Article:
Culinary Articles » Coffee


Latte is Italian for milk. In English-speaking countries it usually refers to one of several types of coffee beverages made with hot milk. In Italian these are known as "caffè e latte" (commonly "caffellatte"), literally "coffee and milk", analogous to (but not the same as) the French "café au lait", and latte macchiato which is very similar.

As the term has come to be used in much of the world outside Italy since the early 1980s, a latte is prepared to the proportions of one third espresso and two-thirds steamed milk. Thus it has more milk than a cappuccino, and has a milder, milkier taste. Lattes should be prepared by pouring milk and coffee simultaneously, from either side of the drinking vessel.

A latte can be differentiated between a cappuccino and a flat white by the proportion of milk to froth. A latte is recognised as having one-third espresso and one centimetre of froth exhibiting latte art, with the remainder of the beverage being steamed milk. A cappuccino will hold one-third froth, one-third steamed milk and one third espresso. A flat white will hold no froth, with the beverage filled containing one-third espresso and filled with steamed milk.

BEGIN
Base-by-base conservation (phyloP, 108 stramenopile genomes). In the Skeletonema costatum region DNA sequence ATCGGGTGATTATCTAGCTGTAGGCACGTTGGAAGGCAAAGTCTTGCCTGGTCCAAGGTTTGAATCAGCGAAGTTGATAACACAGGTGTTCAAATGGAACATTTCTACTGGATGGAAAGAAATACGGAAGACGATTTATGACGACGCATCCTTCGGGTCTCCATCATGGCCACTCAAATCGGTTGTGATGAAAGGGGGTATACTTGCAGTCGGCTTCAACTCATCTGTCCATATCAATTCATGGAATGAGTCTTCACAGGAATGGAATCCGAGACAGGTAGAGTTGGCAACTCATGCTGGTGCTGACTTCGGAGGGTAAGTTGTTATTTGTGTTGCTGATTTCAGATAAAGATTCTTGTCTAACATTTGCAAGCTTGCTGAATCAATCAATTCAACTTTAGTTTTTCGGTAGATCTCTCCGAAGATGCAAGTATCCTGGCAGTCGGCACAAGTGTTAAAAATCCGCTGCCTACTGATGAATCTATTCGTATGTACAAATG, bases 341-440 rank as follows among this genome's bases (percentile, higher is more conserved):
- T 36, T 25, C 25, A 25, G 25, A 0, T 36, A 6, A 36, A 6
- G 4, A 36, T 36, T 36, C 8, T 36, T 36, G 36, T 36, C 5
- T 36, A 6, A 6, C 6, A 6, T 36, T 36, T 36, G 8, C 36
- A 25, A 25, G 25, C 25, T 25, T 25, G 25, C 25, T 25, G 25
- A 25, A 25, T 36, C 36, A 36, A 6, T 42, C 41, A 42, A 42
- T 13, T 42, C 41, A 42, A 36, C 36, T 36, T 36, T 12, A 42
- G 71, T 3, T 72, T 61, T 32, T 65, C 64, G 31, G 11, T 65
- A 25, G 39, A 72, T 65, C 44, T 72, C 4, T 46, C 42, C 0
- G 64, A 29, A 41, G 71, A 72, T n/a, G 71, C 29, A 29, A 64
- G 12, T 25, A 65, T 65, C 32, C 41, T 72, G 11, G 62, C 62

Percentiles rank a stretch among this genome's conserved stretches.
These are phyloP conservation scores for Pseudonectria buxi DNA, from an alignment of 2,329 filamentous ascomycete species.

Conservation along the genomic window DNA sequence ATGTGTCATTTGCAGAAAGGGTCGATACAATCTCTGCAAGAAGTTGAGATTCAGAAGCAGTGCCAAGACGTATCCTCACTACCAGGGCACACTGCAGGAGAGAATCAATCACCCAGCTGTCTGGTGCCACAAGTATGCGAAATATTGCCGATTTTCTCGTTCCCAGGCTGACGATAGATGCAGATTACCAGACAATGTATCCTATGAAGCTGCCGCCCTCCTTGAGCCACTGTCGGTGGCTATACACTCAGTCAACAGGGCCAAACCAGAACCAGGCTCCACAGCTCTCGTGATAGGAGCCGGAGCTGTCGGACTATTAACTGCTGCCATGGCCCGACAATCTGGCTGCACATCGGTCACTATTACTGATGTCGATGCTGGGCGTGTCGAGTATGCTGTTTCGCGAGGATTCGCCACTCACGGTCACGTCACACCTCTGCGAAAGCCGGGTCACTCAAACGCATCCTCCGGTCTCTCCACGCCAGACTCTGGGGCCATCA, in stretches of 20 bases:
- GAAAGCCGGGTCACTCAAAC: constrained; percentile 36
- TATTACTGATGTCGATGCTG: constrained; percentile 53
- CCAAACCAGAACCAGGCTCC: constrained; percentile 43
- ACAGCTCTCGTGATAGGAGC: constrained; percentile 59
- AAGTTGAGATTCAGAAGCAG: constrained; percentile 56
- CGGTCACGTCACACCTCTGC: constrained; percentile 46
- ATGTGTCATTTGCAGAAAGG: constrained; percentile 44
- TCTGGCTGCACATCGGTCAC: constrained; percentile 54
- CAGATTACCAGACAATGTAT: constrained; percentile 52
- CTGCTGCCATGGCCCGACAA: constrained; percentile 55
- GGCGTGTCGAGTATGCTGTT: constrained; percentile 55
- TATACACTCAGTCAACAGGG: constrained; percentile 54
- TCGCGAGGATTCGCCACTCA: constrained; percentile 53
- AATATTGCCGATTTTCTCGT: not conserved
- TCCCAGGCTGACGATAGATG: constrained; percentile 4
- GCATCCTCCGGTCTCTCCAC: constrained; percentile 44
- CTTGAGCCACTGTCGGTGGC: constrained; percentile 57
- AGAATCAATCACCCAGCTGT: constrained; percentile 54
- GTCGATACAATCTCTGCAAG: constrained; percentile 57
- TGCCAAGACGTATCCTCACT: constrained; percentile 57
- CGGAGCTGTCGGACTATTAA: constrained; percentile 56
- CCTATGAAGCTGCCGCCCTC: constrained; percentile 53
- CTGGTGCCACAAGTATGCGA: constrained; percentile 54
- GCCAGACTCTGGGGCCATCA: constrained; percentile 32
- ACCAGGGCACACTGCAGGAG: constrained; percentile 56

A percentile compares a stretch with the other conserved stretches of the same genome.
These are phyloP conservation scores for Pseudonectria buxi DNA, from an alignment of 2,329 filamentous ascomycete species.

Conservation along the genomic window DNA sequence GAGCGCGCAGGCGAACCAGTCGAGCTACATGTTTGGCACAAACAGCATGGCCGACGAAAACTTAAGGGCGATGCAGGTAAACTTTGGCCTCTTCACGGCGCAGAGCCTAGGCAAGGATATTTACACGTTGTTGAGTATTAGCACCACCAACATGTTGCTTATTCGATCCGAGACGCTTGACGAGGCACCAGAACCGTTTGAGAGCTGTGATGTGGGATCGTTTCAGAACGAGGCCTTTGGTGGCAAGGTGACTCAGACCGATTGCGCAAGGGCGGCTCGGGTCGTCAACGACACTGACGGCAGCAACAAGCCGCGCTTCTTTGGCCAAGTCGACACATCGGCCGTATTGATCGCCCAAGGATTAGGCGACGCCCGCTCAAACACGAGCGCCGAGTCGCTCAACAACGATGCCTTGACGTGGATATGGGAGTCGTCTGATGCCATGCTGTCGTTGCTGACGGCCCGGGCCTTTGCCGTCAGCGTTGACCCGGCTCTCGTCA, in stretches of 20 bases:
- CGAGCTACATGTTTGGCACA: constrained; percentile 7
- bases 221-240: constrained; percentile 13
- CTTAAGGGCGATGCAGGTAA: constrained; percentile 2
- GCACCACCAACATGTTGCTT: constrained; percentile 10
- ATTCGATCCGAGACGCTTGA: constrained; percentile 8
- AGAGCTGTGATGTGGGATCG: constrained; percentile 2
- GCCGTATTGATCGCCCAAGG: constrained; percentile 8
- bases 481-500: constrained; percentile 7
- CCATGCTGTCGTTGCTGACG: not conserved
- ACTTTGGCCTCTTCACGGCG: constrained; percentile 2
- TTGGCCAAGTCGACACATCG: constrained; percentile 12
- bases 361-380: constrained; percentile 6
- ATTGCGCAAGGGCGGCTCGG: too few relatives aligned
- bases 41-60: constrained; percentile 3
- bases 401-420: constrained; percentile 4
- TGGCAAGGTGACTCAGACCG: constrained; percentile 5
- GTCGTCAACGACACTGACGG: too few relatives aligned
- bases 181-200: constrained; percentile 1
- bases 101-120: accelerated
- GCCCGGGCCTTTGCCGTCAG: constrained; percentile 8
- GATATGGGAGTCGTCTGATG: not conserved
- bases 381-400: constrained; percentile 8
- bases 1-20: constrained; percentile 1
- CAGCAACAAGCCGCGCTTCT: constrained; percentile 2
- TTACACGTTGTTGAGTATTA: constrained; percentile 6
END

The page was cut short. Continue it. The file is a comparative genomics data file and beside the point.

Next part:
The evolution of this term (and this particular form of the beverage) is relatively recent and probably dates from the spread of the 1980s Seattle coffee craze to the rest of the United States (and beyond) via the growth of Seattle-based Starbucks. Some cafés create designs in frothed milk atop a latté.

As recently as 1980, if you ordered a "latte" in an Italian coffeehouse in North America, you would expect to get a glass of milk. If you ordered a "caffè latte," you would get a beverage with far less milk in it than what has now come to be called a "latte".

In some establishments, lattés are served in a glass on a saucer with a napkin which can be used to hold the (sometimes hot) glass. Some baristas will heat the milk to only 65–70 °C, above which temperature the milk changes in flavour. These beverages are typically made using a 30 ml shot of espresso coffee and topped up with steamed milk. In other establishments, the latté may even be served in a bowl.

This article is licensed under the GNU Free Document License
It uses material from Wikipedia.